Marjorie Weiler-Powell became passively interested in genealogy in high school by watching her mother keep track of relatives’ births and weddings, “but when my daughters joined 4-H and attempted the genealogy project, I became an active genealogy researcher,” she admits.
The Batesville resident, who grew up on a farm near Lawrenceville, where her parents still reside, is fascinated by this science because “my ancestors’ triumphs and discouragements are what made me into the person I am today. It is a history of me.”
The mother of two daughters (Brittany, a portrait photographer finishing her degree at Brooks Institute of Photography in California; and Shelley, a singer attending Indiana State University, double majoring in vocal performance and teaching) is married to Jim Powell, a teacher for the visually handicapped in area schools.
Powell’s other hobbies include singing, crocheting and embroidery. In her free time, she enjoys Sudoku, cryptoquip word ciphers, reading murder mysteries and “watching any movie with Sean Connery in it.”
She is involved in the Tri-County Genealogical Society, Indiana Historical Society, Indiana Genealogical Society, Dearborn County Historical Society and Palatines to America.
Getting started in genealogy research: Begin by documenting yourself. Who doesn’t like to talk about themselves? Just put it in writing. Record names, dates and places and personal information that is an important part of your life. Volunteering to abstract data from sources is an excellent way to become familiar with the information to be found on records, to practice reading cursive and to further the cause of genealogy. IGS, in conjunction with The Church of Jesus Christ of Latter-day Saints, has a project for abstracting the marriage record data in Indiana county records and eventually putting it online for everyone free of charge. Go to www.indgensoc.org to sign up.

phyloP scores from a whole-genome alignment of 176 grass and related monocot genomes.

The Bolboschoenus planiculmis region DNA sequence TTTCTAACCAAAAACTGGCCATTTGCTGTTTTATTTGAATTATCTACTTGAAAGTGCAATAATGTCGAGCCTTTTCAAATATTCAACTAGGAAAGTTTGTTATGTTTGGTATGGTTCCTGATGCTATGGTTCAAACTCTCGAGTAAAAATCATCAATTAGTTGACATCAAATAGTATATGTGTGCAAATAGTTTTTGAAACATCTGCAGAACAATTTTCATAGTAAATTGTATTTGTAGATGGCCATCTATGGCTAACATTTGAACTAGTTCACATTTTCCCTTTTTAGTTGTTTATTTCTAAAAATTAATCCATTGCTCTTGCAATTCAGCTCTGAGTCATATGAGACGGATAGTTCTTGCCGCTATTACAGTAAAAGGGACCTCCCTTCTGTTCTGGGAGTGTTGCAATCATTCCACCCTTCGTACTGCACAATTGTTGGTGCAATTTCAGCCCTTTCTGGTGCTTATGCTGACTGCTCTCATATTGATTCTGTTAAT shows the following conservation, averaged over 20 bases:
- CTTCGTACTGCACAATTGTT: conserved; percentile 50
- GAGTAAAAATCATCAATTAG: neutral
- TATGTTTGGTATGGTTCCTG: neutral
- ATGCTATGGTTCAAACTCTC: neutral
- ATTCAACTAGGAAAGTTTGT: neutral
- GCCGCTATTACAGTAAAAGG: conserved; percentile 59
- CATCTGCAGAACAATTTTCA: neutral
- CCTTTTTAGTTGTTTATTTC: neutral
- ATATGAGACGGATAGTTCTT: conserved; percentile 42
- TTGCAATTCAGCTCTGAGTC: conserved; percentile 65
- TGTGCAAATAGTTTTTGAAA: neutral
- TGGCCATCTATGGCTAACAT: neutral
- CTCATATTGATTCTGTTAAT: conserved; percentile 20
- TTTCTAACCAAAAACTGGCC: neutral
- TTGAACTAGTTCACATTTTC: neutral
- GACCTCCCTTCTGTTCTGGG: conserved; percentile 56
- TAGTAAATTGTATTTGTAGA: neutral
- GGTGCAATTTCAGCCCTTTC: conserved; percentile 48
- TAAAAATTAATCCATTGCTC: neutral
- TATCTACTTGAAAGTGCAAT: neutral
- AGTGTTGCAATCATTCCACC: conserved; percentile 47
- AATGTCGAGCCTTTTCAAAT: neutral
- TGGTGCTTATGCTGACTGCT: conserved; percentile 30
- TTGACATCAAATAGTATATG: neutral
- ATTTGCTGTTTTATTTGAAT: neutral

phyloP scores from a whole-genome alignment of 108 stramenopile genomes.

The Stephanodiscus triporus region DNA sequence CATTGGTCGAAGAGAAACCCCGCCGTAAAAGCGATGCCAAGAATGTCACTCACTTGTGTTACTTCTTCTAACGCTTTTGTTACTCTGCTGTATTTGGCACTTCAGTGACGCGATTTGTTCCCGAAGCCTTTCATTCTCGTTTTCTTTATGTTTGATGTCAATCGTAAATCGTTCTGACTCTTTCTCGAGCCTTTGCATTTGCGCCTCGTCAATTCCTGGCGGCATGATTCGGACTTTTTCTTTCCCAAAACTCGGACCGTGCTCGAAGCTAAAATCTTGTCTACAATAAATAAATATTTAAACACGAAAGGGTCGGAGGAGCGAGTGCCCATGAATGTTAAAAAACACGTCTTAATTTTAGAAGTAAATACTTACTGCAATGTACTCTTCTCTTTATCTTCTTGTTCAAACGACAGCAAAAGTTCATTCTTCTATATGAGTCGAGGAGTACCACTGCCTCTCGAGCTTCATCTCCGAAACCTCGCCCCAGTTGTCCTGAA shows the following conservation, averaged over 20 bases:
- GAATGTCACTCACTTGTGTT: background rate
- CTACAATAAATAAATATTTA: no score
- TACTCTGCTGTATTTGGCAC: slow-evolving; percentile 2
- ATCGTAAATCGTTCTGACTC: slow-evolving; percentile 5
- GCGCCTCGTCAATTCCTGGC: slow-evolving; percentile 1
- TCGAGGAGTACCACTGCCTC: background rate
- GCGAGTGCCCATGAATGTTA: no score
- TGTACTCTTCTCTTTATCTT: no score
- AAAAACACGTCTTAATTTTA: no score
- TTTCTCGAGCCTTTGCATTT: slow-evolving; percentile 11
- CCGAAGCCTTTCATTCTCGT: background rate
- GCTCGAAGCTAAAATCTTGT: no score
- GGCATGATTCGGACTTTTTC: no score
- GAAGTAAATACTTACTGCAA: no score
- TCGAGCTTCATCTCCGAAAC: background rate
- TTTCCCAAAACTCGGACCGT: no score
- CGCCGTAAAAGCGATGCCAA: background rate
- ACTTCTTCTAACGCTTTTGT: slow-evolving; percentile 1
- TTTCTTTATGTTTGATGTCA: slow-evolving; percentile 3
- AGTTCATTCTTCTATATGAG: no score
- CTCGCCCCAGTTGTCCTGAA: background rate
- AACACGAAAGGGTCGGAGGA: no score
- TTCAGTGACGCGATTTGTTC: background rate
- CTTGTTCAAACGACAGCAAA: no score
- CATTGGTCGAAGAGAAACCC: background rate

Take it slow: Concerning genealogy, my advice is to begin. It does not have to be perfect the first time. Do not immediately buy software and/or hardware to document your family history. Wait at least six months until you have had time to investigate and sort the good from the bad by asking other genealogists and trying things out. Plus, you do not need to break the bank with unnecessary expenses. Begin with a pencil and notebook and eventually your own style of research will emerge.
Greatest research challenges: Organization because data accumulates very quickly, and unless a researcher is diligent about documenting sources and filing information, it soon becomes a pile of papers. Most people cannot spend time researching every day, and it is easy to lose your train of thought after an interruption.Without a diary and other source documentation, a researcher may waste precious time looking at materials that had already been looked at days, months or years ago. A source citation should contain titles of books, films, articles, authors and publication years. It is also very helpful to track where you found or looked at the source if data needs to be double-checked.
Discoveries: The court case to partition land left in a will was the most surprising. My father did not know that his great-grandfather had a brother that emigrated with him and that a stepsister joined them in later years from Germany.
Rewards: The ah-hah feeling when a new tidbit is uncovered or a suspicion is confirmed. It is great to find second or third cousins that are also genealogists.
Helpful Web sites: I use Heritage Quest (free at most libraries) to access the census records online and to search PERSI (Periodical Source Index). Ancestry.com is very popular and has good online lessons, and www.familysearch.org has a wonderful site for education by using their “research helps” or “library” tab, plus just a wealth of information they have accumulated that is available without a subscription price.
Upcoming events: Come to the genealogy lock-in at Batesville Memorial Public Library May 15 for some introductory classes. Read introductory books found in the library to become familiar with genealogy vocabulary and methods. Look at the family histories that other people have donated to the library. The IGS is hosting a conference in Indianapolis April 25. It is a great way to meet other genealogists, learn research techniques and browse vendors.
Current projects: A Weiler family history, picture documentation of St. Peters Cemetery, volunteering at Indiana State Archives and Brookville Library, publishing edition 2 of the St. Peters Catholic Church 175th Anniversary Book.
Future goals: I intend to publish the family lines within my ancestral tree. Since I feel so connected to my ancestor’s home place near St. Peters, I am researching the church records of surrounding communities to eventually publish family histories of other pioneers.
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